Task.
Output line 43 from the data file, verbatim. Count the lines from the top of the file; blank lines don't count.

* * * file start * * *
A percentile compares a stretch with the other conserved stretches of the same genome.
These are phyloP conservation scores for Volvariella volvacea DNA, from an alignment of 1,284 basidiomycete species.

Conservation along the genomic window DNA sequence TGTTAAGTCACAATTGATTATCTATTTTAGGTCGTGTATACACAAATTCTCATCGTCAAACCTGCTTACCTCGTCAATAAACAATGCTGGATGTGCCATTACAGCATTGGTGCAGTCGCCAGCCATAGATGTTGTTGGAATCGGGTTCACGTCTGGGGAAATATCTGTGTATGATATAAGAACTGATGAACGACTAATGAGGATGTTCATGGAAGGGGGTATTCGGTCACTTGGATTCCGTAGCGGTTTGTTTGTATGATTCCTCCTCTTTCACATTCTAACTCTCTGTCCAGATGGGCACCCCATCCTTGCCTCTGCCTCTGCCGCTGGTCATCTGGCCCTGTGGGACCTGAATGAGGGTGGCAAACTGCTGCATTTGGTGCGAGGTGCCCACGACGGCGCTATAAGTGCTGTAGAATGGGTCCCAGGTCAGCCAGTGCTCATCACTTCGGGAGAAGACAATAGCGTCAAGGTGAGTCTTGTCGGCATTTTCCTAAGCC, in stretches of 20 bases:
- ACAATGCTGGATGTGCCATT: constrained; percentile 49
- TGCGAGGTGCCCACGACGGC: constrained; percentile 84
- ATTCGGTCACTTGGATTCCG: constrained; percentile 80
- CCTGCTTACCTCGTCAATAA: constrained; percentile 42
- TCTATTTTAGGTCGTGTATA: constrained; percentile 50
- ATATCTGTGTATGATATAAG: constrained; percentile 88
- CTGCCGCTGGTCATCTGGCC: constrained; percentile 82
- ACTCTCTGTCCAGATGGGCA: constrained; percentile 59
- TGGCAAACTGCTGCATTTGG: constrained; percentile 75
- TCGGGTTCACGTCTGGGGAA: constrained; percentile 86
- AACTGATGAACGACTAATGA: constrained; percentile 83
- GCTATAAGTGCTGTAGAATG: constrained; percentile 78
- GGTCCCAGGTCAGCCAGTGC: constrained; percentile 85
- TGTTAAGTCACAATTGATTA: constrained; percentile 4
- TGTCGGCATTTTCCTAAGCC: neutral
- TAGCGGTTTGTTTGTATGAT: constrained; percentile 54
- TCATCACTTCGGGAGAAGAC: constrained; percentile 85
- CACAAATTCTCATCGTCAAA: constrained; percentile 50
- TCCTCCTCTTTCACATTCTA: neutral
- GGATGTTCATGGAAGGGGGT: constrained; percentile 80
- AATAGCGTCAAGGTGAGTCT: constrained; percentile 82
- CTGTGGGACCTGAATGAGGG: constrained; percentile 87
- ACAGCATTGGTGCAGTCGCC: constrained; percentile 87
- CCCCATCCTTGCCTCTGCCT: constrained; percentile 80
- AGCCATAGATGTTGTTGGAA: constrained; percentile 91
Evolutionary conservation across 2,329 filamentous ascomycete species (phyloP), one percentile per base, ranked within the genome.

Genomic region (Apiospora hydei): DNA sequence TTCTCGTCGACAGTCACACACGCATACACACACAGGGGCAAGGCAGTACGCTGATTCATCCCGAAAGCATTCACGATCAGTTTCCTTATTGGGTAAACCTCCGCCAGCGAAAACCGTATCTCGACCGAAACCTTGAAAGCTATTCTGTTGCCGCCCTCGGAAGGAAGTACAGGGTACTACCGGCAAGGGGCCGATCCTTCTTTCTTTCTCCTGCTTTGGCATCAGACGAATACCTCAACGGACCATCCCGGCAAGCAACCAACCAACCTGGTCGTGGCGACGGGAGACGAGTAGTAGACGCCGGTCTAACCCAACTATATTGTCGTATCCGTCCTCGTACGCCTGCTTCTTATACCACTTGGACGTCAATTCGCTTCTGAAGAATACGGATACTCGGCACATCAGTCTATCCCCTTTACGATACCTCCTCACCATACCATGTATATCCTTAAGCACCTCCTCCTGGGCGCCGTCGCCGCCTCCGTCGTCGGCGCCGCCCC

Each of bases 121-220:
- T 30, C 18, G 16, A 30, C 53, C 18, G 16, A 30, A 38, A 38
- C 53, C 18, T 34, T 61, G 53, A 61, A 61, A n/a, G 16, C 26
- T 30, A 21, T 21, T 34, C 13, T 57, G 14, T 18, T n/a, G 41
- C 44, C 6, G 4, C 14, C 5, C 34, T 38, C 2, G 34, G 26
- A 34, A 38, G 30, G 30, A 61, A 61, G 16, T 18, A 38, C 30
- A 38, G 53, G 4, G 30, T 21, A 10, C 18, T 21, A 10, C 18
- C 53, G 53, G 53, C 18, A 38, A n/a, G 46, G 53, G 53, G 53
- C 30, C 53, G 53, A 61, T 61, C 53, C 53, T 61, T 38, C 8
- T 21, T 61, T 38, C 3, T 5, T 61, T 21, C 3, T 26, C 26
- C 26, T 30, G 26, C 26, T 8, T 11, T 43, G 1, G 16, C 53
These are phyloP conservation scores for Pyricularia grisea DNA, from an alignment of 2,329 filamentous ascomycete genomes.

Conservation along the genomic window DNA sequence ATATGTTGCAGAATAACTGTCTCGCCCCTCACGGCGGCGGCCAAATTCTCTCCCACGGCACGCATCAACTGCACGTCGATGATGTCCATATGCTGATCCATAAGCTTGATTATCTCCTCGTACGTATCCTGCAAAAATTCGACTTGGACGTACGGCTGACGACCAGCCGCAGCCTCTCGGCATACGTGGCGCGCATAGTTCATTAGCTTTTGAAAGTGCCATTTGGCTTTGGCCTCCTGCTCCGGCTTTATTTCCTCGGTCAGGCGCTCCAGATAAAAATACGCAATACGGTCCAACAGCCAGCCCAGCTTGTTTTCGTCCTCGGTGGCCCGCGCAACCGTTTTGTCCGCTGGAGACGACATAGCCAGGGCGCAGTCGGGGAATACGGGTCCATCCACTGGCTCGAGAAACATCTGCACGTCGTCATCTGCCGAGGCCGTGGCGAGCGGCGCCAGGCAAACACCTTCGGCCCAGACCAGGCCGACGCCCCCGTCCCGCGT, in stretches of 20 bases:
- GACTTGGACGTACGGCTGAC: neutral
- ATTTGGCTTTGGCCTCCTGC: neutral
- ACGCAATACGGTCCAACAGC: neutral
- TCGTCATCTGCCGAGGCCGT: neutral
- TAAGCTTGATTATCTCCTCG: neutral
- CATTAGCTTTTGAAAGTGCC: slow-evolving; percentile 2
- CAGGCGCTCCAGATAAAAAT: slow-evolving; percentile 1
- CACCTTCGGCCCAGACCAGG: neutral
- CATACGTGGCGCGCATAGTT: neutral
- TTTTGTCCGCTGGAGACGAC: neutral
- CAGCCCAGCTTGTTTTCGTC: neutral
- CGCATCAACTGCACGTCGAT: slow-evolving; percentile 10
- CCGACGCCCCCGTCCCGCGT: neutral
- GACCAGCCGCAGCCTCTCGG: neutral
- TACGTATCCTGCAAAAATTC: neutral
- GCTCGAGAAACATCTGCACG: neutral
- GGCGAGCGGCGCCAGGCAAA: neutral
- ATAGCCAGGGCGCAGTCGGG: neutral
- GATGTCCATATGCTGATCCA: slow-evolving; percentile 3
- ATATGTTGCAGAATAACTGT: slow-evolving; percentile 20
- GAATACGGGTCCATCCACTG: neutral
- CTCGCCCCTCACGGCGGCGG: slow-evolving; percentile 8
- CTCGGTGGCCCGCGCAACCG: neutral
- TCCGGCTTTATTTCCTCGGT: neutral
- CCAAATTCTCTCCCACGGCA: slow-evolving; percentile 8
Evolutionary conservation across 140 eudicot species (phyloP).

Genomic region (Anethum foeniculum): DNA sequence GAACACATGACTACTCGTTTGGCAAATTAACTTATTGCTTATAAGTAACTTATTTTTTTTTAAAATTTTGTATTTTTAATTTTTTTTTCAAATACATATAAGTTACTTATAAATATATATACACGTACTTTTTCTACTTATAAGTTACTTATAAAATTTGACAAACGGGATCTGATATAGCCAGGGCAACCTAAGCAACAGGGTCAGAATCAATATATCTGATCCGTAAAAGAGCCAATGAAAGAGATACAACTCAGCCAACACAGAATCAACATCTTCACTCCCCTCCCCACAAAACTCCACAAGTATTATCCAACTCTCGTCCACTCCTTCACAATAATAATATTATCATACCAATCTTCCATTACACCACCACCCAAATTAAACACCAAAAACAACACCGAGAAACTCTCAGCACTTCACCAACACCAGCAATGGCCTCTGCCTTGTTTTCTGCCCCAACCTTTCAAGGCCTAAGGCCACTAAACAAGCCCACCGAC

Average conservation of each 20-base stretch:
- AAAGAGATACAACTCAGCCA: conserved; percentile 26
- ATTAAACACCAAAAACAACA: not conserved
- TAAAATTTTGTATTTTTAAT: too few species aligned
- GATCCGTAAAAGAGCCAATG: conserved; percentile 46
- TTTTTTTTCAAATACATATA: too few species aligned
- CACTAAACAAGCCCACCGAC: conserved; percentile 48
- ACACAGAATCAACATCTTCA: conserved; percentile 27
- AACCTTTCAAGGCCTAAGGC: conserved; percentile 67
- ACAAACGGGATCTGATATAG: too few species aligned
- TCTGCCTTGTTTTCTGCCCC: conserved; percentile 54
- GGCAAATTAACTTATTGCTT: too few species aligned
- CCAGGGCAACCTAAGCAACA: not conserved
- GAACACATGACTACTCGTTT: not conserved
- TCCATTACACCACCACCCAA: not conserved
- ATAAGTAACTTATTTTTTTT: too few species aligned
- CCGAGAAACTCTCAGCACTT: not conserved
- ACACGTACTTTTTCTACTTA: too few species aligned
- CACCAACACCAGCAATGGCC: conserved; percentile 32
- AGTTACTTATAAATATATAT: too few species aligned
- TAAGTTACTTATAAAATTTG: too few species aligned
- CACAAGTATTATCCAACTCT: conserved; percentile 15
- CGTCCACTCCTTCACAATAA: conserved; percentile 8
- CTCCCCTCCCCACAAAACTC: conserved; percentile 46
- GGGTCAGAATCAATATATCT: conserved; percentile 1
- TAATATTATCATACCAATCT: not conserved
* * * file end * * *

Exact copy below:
Conservation along the genomic window DNA sequence ATATGTTGCAGAATAACTGTCTCGCCCCTCACGGCGGCGGCCAAATTCTCTCCCACGGCACGCATCAACTGCACGTCGATGATGTCCATATGCTGATCCATAAGCTTGATTATCTCCTCGTACGTATCCTGCAAAAATTCGACTTGGACGTACGGCTGACGACCAGCCGCAGCCTCTCGGCATACGTGGCGCGCATAGTTCATTAGCTTTTGAAAGTGCCATTTGGCTTTGGCCTCCTGCTCCGGCTTTATTTCCTCGGTCAGGCGCTCCAGATAAAAATACGCAATACGGTCCAACAGCCAGCCCAGCTTGTTTTCGTCCTCGGTGGCCCGCGCAACCGTTTTGTCCGCTGGAGACGACATAGCCAGGGCGCAGTCGGGGAATACGGGTCCATCCACTGGCTCGAGAAACATCTGCACGTCGTCATCTGCCGAGGCCGTGGCGAGCGGCGCCAGGCAAACACCTTCGGCCCAGACCAGGCCGACGCCCCCGTCCCGCGT, in stretches of 20 bases: